Adam McKay (‘Succession’) could snag Best Drama Directing because the Emmys love A-listers

Though it may seem like a slam-dunk for “Game of Thrones,” the Emmy race for Best Drama Directing could have an interesting spoiler in the mix: Adam McKay, who’s in the running this year for HBO’s new series “Succession.” The TV academy loves to heap accolades on A-list movie directors, especially ones who’ve been on a role as of late.

After making a name for himself with the absurdist comedies “Anchorman: The Legend of Ron Burgundy” (2004) and “Step Brothers” (2008), McKay won critical acclaim and Oscar glory with the politically charged satires “The Big Short” (2015) and “Vice” (2018). The former brought him a win for screenwriting and a nomination for directing, while the latter earned him writing, directing and producing bids. Now he’s returned to television with this pertinent drama about a Rupert Murdoch-esque media mogul (Brian Cox) and his conniving family, for which he helmed the pilot.

SEE Brian Cox interview: ‘Succession’

McKay is no stranger to the Emmy race. He earned his first nomination as a writer on “Saturday Night Live” in 2001 and competed again for producing the comedy special “You’re Welcome, America: A Final Night with George W. Bush” in 2009 and the variety series “Drunk History” in 2015, 2016 and 2017. So he’s certainly got some street cred with the TV academy, which could only help his chances.

He’s also helped by the fact that at the Emmys, this category has become a playground for movie mavericks. Just last year, three-time Oscar nominee Stephen Daldry (“Billy Elliot” in 2000, “The Hours” in 2002 and “The Reader” in 2008) won this prize for “The Crown,” having previously competed for the show’s freshman season in 2017.

In 2014 Cary Joji Fukunaga triumphed for “True Detective” after making a name for himself with the films “Sin Nombre” (2009) and “Jane Eyre” (2011). He beat another movie veteran, Carl Franklin, for the season two premiere of “House of Cards.” Fukunaga, in fact, could return to the race in the movie/mini category this year for “Maniac.”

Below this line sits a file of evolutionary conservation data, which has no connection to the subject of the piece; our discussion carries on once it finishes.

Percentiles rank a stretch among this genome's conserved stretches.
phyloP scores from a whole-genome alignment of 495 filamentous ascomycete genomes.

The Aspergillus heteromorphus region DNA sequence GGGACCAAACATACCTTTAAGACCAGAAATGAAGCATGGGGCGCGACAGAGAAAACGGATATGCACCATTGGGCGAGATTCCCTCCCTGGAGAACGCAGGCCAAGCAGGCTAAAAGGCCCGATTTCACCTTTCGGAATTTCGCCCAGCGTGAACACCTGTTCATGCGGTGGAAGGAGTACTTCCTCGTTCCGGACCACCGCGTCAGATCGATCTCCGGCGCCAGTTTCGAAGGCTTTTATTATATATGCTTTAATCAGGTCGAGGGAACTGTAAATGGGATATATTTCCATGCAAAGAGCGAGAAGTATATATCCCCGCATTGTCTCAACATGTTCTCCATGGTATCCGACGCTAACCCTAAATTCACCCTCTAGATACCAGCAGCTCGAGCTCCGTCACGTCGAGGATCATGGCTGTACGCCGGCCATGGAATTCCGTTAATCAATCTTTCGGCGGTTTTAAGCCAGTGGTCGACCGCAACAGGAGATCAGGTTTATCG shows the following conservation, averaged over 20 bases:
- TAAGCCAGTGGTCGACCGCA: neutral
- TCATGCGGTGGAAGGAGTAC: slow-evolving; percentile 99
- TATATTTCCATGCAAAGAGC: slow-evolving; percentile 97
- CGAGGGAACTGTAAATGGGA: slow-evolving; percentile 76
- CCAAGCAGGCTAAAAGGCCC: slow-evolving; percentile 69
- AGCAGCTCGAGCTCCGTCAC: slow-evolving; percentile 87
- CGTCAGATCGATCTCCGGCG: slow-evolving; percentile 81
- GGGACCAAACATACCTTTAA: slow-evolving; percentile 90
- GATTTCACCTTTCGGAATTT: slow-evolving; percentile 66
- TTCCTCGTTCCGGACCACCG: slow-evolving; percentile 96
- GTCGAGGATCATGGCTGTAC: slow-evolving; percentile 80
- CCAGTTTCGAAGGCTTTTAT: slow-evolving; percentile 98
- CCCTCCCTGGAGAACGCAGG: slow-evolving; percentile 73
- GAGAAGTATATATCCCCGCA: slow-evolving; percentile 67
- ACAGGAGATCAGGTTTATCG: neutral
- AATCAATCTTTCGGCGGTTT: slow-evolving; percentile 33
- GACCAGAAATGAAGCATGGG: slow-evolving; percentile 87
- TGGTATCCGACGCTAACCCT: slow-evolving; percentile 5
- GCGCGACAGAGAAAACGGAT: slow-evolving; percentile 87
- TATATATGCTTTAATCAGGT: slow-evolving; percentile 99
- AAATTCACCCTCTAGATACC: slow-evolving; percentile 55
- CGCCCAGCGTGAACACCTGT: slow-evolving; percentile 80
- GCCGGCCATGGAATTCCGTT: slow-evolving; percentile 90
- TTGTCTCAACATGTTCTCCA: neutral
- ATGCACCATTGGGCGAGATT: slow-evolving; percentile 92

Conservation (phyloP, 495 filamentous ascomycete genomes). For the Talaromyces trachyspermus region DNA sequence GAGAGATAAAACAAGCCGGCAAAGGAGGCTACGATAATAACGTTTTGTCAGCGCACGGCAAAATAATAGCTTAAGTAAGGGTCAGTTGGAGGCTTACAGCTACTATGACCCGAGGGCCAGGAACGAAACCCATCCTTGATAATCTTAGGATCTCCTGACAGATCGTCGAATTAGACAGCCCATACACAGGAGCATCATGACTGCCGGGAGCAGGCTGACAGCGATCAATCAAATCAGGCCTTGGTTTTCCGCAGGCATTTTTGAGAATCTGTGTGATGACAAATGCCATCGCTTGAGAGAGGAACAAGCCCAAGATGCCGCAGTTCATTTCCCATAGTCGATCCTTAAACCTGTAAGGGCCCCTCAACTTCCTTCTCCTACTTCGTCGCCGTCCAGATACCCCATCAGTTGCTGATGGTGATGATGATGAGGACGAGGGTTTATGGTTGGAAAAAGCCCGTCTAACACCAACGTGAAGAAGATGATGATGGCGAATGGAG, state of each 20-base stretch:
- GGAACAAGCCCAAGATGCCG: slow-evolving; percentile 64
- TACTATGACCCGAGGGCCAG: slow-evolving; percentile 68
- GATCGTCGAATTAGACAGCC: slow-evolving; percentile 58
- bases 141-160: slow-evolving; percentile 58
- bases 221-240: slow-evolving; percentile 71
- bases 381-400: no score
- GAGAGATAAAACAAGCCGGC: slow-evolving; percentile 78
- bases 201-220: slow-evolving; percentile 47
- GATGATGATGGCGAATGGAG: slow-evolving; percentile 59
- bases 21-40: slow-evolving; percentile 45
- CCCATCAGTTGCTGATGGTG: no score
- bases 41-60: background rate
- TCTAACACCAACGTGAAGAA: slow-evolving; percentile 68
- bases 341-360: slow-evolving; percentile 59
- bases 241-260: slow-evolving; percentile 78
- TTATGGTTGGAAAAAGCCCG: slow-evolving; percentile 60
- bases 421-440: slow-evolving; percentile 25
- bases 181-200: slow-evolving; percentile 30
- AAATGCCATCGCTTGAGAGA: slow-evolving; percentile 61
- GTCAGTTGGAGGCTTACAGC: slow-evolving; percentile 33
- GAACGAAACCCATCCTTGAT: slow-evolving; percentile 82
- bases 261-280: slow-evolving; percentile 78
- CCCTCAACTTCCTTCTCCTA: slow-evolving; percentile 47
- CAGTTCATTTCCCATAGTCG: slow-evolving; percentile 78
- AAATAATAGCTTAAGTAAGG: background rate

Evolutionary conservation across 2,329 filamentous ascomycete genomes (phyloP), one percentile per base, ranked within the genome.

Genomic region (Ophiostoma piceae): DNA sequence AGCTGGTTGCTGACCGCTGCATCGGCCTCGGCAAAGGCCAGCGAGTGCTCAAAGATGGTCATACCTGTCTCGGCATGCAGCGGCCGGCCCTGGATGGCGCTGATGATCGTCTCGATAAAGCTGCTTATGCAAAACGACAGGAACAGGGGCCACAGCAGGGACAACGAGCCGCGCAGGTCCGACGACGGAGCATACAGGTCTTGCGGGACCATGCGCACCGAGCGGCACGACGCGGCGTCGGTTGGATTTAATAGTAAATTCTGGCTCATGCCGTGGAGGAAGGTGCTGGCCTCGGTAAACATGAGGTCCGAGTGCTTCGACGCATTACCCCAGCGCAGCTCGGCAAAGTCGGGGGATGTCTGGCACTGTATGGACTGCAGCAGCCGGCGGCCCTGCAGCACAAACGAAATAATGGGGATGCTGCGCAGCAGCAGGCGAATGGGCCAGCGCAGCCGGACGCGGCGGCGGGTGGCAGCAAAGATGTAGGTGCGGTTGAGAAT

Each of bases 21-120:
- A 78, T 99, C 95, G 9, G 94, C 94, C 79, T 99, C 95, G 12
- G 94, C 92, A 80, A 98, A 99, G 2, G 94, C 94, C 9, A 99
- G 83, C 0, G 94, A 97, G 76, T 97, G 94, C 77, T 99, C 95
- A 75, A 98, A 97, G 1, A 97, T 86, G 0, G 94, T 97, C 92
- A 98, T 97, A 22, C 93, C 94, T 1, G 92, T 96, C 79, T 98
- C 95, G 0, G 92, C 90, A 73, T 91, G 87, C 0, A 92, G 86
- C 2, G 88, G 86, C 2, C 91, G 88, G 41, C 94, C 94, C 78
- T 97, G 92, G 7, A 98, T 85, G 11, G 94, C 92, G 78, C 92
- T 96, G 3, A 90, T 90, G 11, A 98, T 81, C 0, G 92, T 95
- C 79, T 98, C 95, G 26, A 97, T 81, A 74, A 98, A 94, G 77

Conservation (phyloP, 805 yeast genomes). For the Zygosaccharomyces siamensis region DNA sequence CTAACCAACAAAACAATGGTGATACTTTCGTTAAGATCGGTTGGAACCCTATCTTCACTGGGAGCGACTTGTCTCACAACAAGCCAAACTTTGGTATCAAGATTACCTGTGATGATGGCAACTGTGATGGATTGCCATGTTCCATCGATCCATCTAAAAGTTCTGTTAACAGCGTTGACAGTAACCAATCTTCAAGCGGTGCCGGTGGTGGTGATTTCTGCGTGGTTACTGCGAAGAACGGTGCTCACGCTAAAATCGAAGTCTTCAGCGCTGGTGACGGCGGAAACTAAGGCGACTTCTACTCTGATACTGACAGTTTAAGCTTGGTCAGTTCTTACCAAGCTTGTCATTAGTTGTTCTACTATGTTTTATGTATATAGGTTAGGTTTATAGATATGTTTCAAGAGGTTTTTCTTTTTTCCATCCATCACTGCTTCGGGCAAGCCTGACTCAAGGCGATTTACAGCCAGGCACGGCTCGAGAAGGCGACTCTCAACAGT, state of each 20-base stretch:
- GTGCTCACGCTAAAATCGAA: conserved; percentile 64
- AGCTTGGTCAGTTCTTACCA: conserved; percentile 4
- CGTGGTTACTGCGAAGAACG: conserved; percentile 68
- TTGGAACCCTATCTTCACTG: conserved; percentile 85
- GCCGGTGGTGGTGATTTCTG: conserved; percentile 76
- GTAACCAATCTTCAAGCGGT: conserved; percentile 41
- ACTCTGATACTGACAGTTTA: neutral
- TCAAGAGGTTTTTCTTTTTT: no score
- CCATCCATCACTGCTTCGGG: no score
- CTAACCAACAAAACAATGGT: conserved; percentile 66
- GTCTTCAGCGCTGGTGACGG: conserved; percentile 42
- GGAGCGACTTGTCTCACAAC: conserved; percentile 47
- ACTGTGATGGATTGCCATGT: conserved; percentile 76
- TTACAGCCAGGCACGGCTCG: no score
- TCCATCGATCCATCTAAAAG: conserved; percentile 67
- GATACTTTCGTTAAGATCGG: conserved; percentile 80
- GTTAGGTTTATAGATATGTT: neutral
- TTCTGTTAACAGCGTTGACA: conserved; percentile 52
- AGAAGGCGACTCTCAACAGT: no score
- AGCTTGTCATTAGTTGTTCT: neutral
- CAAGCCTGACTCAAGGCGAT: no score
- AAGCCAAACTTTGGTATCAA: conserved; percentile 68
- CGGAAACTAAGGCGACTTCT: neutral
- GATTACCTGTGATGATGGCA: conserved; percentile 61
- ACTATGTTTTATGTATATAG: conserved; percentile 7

SEE Jeremy Strong interview: ‘Succession’

Just one year earlier, two-time Oscar-nominee David Fincher (“The Curious Case of Benjamin Button” in 2008 and “The Social Network” in 2010) smacked down the competition in Best Drama Directing with the first episode of “House of Cards.”

Oscar winner Martin Scorsese (“The Departed” in 2006) picked up his first Emmy in 2011 for helming the pilot of “Boardwalk Empire.” Among the people he bested were fellow movie directors Neil Jordan (“The Borgias”) and Patty Jenkins (“The Killing”). Jenkins, incidentally, could find herself back in the hunt this year for the limited series “I Am the Night.”

Walter Hill, the director of cult classics like “The Warriors” (1979) and “48 Hours” (1982), snagged a trophy for the “Deadwood” pilot (2004), and he picked up another one in 2007 for Best Miniseries as a producer of “Broken Trail.”

See Sarah Snook interview: ‘Succession’

Oscar champ Barry Levinson (“Rain Man” in 1988) already had three Emmys on his shelf for writing “The Carol Burnett Show” (1974-1975) and producing “Displaced Person” (Best Children’s Program in 1985) before picking up a fourth in this category for directing the premiere episode of “Homicide: Life on the Street” (1993).

And though Robert Altman struck out five times at the Oscars for directing “M*A*S*H” (1970), “Nashville” (1975), “The Player” (1992), “Short Cuts” (1993) and “Gosford Park” (2001), he did manage to pick up an Emmy in this category on his first try for the political satire “Tanner ’88” (1989).

However, just as many film auteurs have lost this award as have won it. Despite winning the Movie/Mini Directing prize for “Behind the Candelabra” (2013), Oscar-victor Steven Soderbergh (“Traffic” in 2000) went home empty-handed in the Drama Directing race both times he competed for “The Knick” (2015-2016). Both times he lost to “Game of Thrones,” which has proven its mettle against cinematic competitors.

SEE Nicholas Britell interview: ‘Succession’

Years earlier Quentin Tarantino tried his hand at episodic television with a two-part installment of “C.S.I.: Crime Scene Investigation” in 2005, and earned an Emmy nomination for his efforts. He lost to J.J. Abrams (“Lost”), who wouldn’t make his feature directorial debut until the next year with “Mission: Impossible III” (2006).

In 1990 David Lynch was a strong contender to win this prize for the mind-bending “Twin Peaks” pilot, but he came up short when the category resulted in a tie between TV vets Thomas Carter (“Hill Street Blues”) and Scott Winant (“thirtysomething”). Lynch had a chance at Emmy redemption last year in the movie/mini category with that show’s revival, where he lost to Ryan Murphy (“The Assassination of Gianni Versace: American Crime Story”).

And before he took home Oscars for “Schindler’s List” (1993) and “Saving Private Ryan” (1998), Steven Spielberg lost this Emmy race for directing an episode of “Amazing Stories” (1986). He did eventually pick up four Emmys for producing “A Pinky & the Brain Christmas” (1996), “Band of Brothers” (2002), “Taken” (2003), and “The Pacific” (2010), proving all good things come to those who wait.

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